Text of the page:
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Hi
Question for the group. Im thinking about doing some winter fishing in whats left of Jan and then some in Feb in NC. What do you recommend as far as clothing considering its possible I could fall in the water? I use a sit on top kayak and its not normal to fall in but it can happen. Thinking about buying a dry suit and then just wearing some warm clothing over top? Thinking that waders is a bad idea. Your thoughts? What do the rest of you do? Thanks
Don
 

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I’ve had a dry suit before…. And hated it. The neck, arms, and legs are sealed and the neck area chafes like crazy. It’s also hard to go to the bathroom with one on… and you will need to go, since you won’t be sweating very much and it’s cold. (I recommend a sturdy Gatorade bottle and small oil funnel for that…)

I usually wear a layer of thermals, then waterproof snow pants with two pairs of socks and hip waders that allow me to launch without getting wet. I can usually get by with wearing a heavy jacket (a fleece carhartt with hood) on most days, but when it’s in the 20s-30s, I’ll wear a heavy jacket and will have 1-2 pairs of gloves (fingerless wool gloves for dexterity and full finger gloves or mittens for warmth!)

The hardest part is keeping extremities warm. I’ll sometimes bring insulated boots to put on after I get launched to keep my toes warm. And your fingers will get cold anytime they’re exposed or get wet, so it’s a good idea to have a dry towel to wipe water / fish slime off your hands. Finally (and one of the most important!) a handkerchief, because your nose will be constantly running. I wear a wool watch cap to keep my head warm or a face mask on the days it’s especially cold.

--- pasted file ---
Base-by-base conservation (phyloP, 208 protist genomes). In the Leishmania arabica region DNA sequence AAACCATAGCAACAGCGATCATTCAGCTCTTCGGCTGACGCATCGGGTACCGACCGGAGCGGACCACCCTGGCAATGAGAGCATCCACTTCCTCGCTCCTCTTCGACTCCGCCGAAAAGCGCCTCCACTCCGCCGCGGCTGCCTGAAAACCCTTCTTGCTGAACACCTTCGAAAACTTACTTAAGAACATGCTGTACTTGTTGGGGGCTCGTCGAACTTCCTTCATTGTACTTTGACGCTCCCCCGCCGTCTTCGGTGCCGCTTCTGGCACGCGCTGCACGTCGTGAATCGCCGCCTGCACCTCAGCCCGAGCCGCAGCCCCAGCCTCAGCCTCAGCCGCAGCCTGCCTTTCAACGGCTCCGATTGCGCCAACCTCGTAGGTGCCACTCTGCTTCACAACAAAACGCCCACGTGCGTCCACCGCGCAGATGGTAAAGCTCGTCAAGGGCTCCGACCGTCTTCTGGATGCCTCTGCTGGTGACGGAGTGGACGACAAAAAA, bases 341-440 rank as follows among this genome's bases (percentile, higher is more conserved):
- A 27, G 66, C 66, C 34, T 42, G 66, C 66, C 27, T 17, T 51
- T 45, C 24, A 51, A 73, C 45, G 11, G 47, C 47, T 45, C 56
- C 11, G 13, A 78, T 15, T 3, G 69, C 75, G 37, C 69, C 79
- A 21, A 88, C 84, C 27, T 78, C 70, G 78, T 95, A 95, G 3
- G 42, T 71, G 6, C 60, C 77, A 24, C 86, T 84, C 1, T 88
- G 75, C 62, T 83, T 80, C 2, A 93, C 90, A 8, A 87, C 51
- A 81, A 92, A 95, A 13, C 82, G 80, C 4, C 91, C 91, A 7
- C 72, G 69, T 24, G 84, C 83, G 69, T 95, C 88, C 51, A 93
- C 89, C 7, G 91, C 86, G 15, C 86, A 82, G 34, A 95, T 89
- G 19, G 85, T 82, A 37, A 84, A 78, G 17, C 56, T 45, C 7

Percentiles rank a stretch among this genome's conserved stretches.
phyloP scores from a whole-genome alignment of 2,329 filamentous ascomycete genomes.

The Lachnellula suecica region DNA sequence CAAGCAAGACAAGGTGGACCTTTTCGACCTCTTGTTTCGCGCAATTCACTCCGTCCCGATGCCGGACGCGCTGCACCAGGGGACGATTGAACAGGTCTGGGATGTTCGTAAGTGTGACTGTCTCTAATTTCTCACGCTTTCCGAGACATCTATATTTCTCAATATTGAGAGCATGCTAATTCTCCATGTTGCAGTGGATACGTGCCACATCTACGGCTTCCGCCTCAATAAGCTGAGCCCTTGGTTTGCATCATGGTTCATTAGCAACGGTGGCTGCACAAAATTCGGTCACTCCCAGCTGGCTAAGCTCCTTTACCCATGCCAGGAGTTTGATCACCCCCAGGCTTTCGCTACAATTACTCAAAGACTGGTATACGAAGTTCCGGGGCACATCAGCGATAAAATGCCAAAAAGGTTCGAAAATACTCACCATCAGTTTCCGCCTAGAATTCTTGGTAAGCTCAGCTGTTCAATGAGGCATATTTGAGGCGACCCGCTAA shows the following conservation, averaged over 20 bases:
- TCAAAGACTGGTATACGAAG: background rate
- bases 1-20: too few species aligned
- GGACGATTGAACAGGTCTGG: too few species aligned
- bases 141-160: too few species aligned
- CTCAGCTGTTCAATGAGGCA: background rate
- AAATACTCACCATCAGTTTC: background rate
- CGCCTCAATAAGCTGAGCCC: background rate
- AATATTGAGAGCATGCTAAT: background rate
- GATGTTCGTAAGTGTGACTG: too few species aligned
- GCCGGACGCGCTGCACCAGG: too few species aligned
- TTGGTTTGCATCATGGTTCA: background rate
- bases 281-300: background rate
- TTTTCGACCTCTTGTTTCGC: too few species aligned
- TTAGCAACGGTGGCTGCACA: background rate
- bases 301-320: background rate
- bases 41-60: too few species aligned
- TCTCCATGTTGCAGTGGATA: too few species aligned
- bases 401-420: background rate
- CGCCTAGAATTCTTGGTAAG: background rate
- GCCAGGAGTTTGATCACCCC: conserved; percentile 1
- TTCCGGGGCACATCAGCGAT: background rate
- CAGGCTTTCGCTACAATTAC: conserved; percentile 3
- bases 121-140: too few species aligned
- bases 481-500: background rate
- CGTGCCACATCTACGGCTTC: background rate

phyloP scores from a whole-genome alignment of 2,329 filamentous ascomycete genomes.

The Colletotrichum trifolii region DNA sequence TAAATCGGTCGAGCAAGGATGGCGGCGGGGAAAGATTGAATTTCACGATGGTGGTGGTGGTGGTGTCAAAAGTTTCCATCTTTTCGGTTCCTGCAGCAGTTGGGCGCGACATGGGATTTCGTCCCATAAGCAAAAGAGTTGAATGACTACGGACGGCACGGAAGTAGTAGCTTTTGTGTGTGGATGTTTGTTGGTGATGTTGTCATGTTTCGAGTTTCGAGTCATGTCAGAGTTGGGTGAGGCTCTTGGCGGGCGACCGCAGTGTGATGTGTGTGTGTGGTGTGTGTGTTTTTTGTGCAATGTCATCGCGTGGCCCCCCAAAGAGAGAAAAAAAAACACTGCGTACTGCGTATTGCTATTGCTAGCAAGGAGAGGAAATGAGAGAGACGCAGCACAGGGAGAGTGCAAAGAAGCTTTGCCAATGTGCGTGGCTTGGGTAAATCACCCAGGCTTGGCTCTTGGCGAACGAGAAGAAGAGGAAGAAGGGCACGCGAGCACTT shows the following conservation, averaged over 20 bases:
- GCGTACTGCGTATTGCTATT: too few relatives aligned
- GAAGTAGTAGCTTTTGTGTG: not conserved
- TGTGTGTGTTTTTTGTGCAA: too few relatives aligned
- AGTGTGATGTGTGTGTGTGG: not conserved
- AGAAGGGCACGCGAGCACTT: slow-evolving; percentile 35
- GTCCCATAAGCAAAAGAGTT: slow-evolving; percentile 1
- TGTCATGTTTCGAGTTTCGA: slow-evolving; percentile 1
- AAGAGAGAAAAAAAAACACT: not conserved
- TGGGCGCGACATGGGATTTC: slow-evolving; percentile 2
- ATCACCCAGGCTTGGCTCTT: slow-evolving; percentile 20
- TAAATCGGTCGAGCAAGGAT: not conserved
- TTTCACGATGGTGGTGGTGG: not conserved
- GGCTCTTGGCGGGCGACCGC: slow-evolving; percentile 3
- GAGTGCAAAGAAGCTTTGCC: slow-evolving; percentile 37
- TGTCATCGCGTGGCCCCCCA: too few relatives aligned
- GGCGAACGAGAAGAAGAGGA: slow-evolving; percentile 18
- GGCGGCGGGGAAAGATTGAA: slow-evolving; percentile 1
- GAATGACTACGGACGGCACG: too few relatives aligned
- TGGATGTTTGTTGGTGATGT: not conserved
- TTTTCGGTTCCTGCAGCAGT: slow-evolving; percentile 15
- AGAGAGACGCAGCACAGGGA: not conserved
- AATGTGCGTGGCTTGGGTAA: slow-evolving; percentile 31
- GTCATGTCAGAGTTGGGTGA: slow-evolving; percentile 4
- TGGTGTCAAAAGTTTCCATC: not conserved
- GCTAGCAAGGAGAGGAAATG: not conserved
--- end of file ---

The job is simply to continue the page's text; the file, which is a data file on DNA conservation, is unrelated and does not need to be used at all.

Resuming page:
You can always keep some spare clothes in a dry bag on your kayak or car if you’re really worried. I’ve been paddling 3-4 winters now and this set-up works pretty well for me




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I am out in my yak 1-2 days a week all year. Just got back as a matter of fact.
A dry suit will definitely protect you but you layer up underneath not on top. The down side is if it is not oversized then you won’t be able to get enough layers underneath to stay warm. Mine is an X-Large and I have enough room for clothing. The neck and wrists are a tight seal but that’s the price you pay for protection. Mine has a zipper for taking a leak in said Gatorade bottle.

Look into Artic Armor. It is a snowmobile suit that will keep you afloat and dry. I might pull the trigger on one myself.

For boots I have a pair of “ Infernos” that I had for ice fishing when I lived up north. Warm as heck but they don't
Sky Gesture Fin Fish Bottlenose dolphin

Sky Shark Fin Fish Lamniformes

go up very high so I have to be careful on water depth. Again buy bigger for extra socks. Wool preferred. Cover your neck and head. 2 pairs of gloves.Some type of warm hat too.

It was cold today but I was fine. My feet were a bit cold but my boots , not the Infernos, are junk.

Caught 4 today all were this size.

~JOE~
 

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I have been kayaking out in winter for many years. First of all, we are not in the north and you don't need a dry suit for kayak fishing. My understanding is a drysuit is a must for winter whitewater kayaking. If you really want one, get a semi-dry one. They are much cheaper and easy to put on and off. Here is my winter kayak fishing dress, a Glacier fishing glove (fingerless), a dawn jacket (ultralight for backpacking) for extreme cold day, but usually a fleece was enough, a rain pant, a wind and waterproof jacket. I also wear a sealskinZ waterproof hiking sock anding hunt boot for launching kayak and keeping my foot warm.